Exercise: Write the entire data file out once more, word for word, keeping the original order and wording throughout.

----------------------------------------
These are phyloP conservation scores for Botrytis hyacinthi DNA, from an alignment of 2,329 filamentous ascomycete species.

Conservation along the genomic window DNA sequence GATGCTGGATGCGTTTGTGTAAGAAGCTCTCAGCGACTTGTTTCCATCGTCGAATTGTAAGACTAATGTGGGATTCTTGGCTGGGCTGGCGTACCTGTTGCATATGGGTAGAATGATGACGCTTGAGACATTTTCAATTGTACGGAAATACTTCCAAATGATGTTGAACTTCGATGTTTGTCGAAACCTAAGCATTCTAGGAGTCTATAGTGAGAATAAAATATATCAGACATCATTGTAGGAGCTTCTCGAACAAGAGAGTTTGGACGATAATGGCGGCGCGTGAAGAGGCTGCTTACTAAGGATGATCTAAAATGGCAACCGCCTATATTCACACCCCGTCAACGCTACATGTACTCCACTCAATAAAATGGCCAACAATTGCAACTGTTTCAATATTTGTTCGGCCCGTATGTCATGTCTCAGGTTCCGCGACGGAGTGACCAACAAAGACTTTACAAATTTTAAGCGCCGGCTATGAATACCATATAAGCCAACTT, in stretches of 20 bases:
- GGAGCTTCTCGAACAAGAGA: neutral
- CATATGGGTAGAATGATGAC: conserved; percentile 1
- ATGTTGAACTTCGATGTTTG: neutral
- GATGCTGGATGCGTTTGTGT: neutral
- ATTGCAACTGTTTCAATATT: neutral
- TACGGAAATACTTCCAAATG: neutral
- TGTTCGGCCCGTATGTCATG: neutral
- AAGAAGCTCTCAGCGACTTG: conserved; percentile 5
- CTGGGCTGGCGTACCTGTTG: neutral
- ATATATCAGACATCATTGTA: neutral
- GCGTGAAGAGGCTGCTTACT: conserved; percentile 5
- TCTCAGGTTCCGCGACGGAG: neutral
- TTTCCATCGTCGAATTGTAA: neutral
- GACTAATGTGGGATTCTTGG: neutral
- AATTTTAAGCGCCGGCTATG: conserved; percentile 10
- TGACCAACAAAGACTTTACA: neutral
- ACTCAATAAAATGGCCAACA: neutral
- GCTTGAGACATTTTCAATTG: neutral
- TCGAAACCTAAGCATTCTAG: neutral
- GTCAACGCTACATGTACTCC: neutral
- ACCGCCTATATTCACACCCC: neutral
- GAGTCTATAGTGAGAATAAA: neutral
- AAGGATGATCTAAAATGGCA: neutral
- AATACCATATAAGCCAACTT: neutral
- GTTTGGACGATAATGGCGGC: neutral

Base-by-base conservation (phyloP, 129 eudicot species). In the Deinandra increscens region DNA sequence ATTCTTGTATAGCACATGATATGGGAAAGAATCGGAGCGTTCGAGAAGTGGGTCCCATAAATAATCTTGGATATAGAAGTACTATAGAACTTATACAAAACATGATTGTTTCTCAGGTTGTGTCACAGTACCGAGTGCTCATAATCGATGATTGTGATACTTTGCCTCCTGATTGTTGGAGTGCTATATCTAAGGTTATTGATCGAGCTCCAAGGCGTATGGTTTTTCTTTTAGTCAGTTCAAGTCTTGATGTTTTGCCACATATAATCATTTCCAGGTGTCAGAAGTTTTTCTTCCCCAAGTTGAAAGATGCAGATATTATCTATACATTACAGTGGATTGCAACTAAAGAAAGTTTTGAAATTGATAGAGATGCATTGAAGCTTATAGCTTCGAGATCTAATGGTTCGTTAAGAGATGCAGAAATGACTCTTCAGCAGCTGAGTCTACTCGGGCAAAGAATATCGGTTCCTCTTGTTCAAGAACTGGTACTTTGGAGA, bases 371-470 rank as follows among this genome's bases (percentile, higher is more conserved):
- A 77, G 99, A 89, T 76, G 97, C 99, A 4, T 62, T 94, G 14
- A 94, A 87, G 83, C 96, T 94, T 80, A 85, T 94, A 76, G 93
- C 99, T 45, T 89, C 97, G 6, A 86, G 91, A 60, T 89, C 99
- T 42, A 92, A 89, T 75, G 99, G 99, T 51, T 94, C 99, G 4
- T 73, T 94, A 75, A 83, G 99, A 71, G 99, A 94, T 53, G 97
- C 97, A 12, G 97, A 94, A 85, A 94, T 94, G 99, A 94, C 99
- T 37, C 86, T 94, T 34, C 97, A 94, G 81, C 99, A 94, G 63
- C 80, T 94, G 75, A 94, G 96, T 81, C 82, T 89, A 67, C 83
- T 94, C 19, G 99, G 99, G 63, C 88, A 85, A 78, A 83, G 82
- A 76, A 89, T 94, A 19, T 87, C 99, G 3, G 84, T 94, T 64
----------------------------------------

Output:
These are phyloP conservation scores for Botrytis hyacinthi DNA, from an alignment of 2,329 filamentous ascomycete species.

Conservation along the genomic window DNA sequence GATGCTGGATGCGTTTGTGTAAGAAGCTCTCAGCGACTTGTTTCCATCGTCGAATTGTAAGACTAATGTGGGATTCTTGGCTGGGCTGGCGTACCTGTTGCATATGGGTAGAATGATGACGCTTGAGACATTTTCAATTGTACGGAAATACTTCCAAATGATGTTGAACTTCGATGTTTGTCGAAACCTAAGCATTCTAGGAGTCTATAGTGAGAATAAAATATATCAGACATCATTGTAGGAGCTTCTCGAACAAGAGAGTTTGGACGATAATGGCGGCGCGTGAAGAGGCTGCTTACTAAGGATGATCTAAAATGGCAACCGCCTATATTCACACCCCGTCAACGCTACATGTACTCCACTCAATAAAATGGCCAACAATTGCAACTGTTTCAATATTTGTTCGGCCCGTATGTCATGTCTCAGGTTCCGCGACGGAGTGACCAACAAAGACTTTACAAATTTTAAGCGCCGGCTATGAATACCATATAAGCCAACTT, in stretches of 20 bases:
- GGAGCTTCTCGAACAAGAGA: neutral
- CATATGGGTAGAATGATGAC: conserved; percentile 1
- ATGTTGAACTTCGATGTTTG: neutral
- GATGCTGGATGCGTTTGTGT: neutral
- ATTGCAACTGTTTCAATATT: neutral
- TACGGAAATACTTCCAAATG: neutral
- TGTTCGGCCCGTATGTCATG: neutral
- AAGAAGCTCTCAGCGACTTG: conserved; percentile 5
- CTGGGCTGGCGTACCTGTTG: neutral
- ATATATCAGACATCATTGTA: neutral
- GCGTGAAGAGGCTGCTTACT: conserved; percentile 5
- TCTCAGGTTCCGCGACGGAG: neutral
- TTTCCATCGTCGAATTGTAA: neutral
- GACTAATGTGGGATTCTTGG: neutral
- AATTTTAAGCGCCGGCTATG: conserved; percentile 10
- TGACCAACAAAGACTTTACA: neutral
- ACTCAATAAAATGGCCAACA: neutral
- GCTTGAGACATTTTCAATTG: neutral
- TCGAAACCTAAGCATTCTAG: neutral
- GTCAACGCTACATGTACTCC: neutral
- ACCGCCTATATTCACACCCC: neutral
- GAGTCTATAGTGAGAATAAA: neutral
- AAGGATGATCTAAAATGGCA: neutral
- AATACCATATAAGCCAACTT: neutral
- GTTTGGACGATAATGGCGGC: neutral

Base-by-base conservation (phyloP, 129 eudicot species). In the Deinandra increscens region DNA sequence ATTCTTGTATAGCACATGATATGGGAAAGAATCGGAGCGTTCGAGAAGTGGGTCCCATAAATAATCTTGGATATAGAAGTACTATAGAACTTATACAAAACATGATTGTTTCTCAGGTTGTGTCACAGTACCGAGTGCTCATAATCGATGATTGTGATACTTTGCCTCCTGATTGTTGGAGTGCTATATCTAAGGTTATTGATCGAGCTCCAAGGCGTATGGTTTTTCTTTTAGTCAGTTCAAGTCTTGATGTTTTGCCACATATAATCATTTCCAGGTGTCAGAAGTTTTTCTTCCCCAAGTTGAAAGATGCAGATATTATCTATACATTACAGTGGATTGCAACTAAAGAAAGTTTTGAAATTGATAGAGATGCATTGAAGCTTATAGCTTCGAGATCTAATGGTTCGTTAAGAGATGCAGAAATGACTCTTCAGCAGCTGAGTCTACTCGGGCAAAGAATATCGGTTCCTCTTGTTCAAGAACTGGTACTTTGGAGA, bases 371-470 rank as follows among this genome's bases (percentile, higher is more conserved):
- A 77, G 99, A 89, T 76, G 97, C 99, A 4, T 62, T 94, G 14
- A 94, A 87, G 83, C 96, T 94, T 80, A 85, T 94, A 76, G 93
- C 99, T 45, T 89, C 97, G 6, A 86, G 91, A 60, T 89, C 99
- T 42, A 92, A 89, T 75, G 99, G 99, T 51, T 94, C 99, G 4
- T 73, T 94, A 75, A 83, G 99, A 71, G 99, A 94, T 53, G 97
- C 97, A 12, G 97, A 94, A 85, A 94, T 94, G 99, A 94, C 99
- T 37, C 86, T 94, T 34, C 97, A 94, G 81, C 99, A 94, G 63
- C 80, T 94, G 75, A 94, G 96, T 81, C 82, T 89, A 67, C 83
- T 94, C 19, G 99, G 99, G 63, C 88, A 85, A 78, A 83, G 82
- A 76, A 89, T 94, A 19, T 87, C 99, G 3, G 84, T 94, T 64